(b. 1490, Pieve di Cadore, d. 1576, Venezia)
Christ and the Adulteress1508-10
Oil on canvas, 139 x 182 cm
Kelvingrove Art Gallery and Museum, Glasgow
Christ and the Adulteress depicts the gospel story in which Christ was challenged by the Pharisees to condemn a woman caught in the act of adultery. Although formerly widely considered to be by Giorgione, it is now generally held to be by the young Titian. Its revolutionary character is clearly evident when seen against the background of the artistic tradition represented by Giovanni Bellini. Fifteenth-century compositions, even those with narrative subjects, tended to be calm and static. Here, by contrast, poses and gestures are bold and vehement, the figures possess a new physical robustness, and the colours of the draperies are glowingly sensuous. Whereas fifteenth-century pictures were typically painted on the smooth, glassy surface of primed and polished wood, this - like virtually all of Titian's subsequent work - is painted on the more uneven surface of canvas, and the oil paint applied with more visible brushstrokes.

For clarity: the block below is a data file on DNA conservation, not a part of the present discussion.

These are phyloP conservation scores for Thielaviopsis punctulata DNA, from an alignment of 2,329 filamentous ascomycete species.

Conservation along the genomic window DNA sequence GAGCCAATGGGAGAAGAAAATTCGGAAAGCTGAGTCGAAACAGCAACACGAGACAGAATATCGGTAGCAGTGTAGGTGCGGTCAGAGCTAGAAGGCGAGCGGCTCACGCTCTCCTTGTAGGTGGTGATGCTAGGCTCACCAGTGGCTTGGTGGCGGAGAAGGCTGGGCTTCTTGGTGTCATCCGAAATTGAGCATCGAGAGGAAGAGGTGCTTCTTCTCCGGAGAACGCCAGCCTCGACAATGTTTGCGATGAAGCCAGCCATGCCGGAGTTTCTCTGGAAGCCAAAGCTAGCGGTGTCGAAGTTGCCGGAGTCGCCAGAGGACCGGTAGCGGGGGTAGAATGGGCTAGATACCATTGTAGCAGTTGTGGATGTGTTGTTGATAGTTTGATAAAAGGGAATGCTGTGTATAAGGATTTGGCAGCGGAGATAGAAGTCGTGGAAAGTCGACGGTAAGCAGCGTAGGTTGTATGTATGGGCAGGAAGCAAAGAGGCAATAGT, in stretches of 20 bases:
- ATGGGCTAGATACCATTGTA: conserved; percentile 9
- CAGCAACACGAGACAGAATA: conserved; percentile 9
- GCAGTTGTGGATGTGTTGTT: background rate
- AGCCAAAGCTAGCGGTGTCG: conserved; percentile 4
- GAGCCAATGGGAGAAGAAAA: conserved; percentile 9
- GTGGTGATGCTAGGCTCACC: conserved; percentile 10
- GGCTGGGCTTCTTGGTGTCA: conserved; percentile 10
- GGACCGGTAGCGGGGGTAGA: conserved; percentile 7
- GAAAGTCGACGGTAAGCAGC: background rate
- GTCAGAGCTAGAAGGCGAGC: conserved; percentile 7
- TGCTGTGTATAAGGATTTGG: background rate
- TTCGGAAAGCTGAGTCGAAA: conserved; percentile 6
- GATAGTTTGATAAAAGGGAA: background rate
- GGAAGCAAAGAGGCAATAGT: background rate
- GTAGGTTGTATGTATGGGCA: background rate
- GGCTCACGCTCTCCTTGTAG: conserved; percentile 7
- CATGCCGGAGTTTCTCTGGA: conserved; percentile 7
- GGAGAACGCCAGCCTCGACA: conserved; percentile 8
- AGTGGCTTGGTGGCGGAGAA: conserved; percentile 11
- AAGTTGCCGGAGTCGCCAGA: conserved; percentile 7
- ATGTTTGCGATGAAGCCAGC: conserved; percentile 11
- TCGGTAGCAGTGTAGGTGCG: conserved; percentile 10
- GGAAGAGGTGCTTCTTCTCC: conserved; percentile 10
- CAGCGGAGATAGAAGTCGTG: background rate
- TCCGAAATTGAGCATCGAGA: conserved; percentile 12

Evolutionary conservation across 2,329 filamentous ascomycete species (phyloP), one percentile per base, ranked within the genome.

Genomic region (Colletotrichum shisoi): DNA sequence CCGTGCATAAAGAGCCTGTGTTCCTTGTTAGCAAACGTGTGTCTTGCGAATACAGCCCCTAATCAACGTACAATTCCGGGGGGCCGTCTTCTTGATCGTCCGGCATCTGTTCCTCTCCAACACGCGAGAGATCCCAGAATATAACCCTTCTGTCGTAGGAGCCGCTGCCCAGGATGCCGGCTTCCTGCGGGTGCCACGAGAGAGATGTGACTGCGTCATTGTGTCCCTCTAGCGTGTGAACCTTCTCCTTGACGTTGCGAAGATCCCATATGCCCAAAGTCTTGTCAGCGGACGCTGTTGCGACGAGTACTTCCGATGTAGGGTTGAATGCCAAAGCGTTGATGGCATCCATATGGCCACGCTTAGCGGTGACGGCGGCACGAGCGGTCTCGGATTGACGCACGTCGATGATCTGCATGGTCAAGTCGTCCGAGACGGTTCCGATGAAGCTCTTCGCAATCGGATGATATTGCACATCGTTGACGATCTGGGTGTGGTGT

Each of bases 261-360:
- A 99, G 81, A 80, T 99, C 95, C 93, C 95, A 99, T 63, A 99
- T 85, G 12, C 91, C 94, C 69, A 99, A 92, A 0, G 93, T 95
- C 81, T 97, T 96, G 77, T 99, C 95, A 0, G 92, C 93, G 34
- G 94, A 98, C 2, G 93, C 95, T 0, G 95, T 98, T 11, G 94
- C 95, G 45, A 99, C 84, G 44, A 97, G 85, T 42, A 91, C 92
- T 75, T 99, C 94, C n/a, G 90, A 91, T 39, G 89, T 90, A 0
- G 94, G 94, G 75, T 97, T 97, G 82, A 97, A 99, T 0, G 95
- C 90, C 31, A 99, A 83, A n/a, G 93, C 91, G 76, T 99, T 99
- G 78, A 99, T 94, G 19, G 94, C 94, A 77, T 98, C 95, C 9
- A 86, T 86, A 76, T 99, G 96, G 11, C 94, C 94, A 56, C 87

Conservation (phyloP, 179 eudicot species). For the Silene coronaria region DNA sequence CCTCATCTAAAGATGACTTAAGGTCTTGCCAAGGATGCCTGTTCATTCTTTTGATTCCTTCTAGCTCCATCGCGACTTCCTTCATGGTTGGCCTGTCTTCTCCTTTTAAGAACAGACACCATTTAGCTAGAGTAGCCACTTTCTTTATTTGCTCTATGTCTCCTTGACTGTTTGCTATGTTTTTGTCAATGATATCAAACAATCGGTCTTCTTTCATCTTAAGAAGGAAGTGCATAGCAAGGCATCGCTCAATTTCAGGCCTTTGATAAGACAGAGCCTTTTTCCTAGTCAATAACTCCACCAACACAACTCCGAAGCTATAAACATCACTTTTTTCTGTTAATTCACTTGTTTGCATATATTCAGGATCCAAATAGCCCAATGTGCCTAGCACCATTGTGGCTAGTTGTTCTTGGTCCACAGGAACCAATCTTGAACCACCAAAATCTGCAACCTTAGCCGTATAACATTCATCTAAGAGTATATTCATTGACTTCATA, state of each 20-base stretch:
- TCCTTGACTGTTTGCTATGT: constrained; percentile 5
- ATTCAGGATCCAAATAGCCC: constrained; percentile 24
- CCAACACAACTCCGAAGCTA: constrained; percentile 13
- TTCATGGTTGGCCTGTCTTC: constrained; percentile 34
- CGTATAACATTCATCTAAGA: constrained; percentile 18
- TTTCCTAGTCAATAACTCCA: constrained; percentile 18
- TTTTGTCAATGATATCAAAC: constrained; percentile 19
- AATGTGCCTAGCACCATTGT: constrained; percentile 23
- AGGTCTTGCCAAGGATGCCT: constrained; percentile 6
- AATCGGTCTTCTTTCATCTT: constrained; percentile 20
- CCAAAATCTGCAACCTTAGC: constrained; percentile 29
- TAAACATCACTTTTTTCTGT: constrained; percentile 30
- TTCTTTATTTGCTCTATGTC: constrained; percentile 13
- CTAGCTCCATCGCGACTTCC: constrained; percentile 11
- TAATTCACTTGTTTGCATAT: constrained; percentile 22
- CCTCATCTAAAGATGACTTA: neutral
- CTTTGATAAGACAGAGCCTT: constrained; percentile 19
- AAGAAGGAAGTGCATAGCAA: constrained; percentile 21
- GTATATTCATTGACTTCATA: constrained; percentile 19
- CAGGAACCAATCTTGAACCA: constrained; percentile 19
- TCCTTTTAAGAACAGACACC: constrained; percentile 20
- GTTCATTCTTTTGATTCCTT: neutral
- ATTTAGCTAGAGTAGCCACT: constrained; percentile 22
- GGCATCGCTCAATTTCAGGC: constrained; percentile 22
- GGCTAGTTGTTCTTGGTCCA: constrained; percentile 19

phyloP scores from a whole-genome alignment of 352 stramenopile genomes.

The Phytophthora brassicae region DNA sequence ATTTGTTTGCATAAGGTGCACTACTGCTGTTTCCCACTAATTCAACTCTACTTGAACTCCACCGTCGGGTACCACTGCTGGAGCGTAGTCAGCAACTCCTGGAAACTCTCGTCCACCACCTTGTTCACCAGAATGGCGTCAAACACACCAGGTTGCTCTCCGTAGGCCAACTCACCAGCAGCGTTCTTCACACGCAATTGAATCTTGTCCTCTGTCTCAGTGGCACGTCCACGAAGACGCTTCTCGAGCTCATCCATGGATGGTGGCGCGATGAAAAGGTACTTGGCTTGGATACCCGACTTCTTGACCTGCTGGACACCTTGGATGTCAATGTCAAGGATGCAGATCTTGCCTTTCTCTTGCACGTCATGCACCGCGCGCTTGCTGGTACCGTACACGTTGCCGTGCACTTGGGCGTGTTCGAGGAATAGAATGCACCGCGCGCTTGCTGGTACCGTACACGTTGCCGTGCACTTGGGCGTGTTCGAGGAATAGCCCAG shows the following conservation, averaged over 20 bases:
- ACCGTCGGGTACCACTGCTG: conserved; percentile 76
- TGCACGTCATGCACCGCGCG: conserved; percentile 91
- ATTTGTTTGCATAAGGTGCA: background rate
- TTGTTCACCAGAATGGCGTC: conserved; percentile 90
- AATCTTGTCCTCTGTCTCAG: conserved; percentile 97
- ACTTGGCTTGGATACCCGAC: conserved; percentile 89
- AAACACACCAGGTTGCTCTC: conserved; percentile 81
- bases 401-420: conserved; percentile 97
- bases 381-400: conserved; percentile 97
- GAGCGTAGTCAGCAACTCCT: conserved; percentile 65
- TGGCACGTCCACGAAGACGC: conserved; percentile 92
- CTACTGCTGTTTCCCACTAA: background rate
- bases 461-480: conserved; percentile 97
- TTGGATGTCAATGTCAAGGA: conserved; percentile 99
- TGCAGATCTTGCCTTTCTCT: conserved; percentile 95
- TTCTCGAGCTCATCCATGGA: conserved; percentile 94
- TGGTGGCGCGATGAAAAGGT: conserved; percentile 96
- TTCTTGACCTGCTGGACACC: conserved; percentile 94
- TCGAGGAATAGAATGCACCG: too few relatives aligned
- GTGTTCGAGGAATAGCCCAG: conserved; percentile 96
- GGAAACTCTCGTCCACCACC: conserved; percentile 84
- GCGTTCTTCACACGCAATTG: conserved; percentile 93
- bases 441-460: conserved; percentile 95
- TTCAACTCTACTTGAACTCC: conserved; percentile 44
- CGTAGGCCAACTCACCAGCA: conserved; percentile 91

This painting was originally some 50 cm wider than it is now, as is evident from an early copy which shows the additional figure of a man wearing highly fashionable striped hose; the portrait-like head survives as a fragment, also now in Glasgow.